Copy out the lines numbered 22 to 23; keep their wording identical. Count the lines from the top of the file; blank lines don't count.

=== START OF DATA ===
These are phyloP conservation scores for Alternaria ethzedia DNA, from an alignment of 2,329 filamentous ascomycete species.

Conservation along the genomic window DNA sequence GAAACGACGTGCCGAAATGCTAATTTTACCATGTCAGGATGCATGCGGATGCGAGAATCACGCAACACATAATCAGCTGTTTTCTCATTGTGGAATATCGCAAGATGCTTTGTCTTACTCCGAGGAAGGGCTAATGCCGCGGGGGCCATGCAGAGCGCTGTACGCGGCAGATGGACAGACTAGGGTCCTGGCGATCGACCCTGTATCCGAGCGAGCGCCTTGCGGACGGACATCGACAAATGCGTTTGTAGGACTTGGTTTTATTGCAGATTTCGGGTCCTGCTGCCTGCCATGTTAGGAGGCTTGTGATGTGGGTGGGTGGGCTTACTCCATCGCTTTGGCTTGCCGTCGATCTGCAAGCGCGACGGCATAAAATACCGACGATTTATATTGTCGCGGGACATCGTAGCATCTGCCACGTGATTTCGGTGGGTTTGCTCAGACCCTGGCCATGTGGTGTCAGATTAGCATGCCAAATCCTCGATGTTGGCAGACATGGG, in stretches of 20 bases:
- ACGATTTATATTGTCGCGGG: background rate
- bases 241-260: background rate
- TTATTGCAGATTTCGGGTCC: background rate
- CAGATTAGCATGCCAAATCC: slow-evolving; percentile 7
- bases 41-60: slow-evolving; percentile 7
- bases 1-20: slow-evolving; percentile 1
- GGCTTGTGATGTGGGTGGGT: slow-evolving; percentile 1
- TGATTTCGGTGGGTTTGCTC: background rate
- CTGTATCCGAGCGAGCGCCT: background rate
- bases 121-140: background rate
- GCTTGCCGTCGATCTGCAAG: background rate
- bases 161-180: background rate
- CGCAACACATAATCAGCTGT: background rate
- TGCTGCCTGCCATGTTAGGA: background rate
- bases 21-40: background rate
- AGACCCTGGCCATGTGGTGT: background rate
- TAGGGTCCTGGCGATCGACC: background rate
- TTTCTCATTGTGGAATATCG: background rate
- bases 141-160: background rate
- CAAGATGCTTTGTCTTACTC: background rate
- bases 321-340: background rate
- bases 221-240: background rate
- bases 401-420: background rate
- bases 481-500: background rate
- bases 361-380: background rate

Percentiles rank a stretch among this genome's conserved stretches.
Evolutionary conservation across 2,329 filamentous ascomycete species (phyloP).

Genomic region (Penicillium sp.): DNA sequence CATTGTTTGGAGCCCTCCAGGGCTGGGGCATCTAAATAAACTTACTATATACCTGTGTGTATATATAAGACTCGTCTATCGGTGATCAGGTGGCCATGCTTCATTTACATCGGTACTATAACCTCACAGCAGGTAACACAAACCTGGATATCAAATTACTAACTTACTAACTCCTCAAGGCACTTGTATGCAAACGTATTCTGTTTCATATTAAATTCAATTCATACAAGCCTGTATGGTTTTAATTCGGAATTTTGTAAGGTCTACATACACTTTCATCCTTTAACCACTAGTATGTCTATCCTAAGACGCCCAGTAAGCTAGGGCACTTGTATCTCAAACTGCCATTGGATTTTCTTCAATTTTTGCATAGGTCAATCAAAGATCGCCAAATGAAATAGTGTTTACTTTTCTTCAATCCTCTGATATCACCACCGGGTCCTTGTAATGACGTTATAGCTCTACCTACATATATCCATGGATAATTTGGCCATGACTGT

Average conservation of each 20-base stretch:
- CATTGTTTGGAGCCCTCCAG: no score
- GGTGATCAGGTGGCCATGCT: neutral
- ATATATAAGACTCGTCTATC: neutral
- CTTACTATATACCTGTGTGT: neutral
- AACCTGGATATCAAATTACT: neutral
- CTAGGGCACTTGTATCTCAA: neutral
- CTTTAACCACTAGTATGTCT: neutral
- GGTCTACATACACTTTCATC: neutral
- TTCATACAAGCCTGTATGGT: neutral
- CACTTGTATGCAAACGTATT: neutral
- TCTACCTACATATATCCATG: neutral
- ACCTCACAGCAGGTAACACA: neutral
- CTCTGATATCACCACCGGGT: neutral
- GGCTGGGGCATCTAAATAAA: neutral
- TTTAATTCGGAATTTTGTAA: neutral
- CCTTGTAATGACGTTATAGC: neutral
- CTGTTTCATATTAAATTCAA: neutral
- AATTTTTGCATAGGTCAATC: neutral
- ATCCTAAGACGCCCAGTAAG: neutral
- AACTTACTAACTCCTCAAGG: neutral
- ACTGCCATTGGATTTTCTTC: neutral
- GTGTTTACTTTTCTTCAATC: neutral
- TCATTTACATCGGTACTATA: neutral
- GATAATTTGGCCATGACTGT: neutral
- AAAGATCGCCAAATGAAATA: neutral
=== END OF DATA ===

- CAAGATGCTTTGTCTTACTC: background rate
- bases 321-340: background rate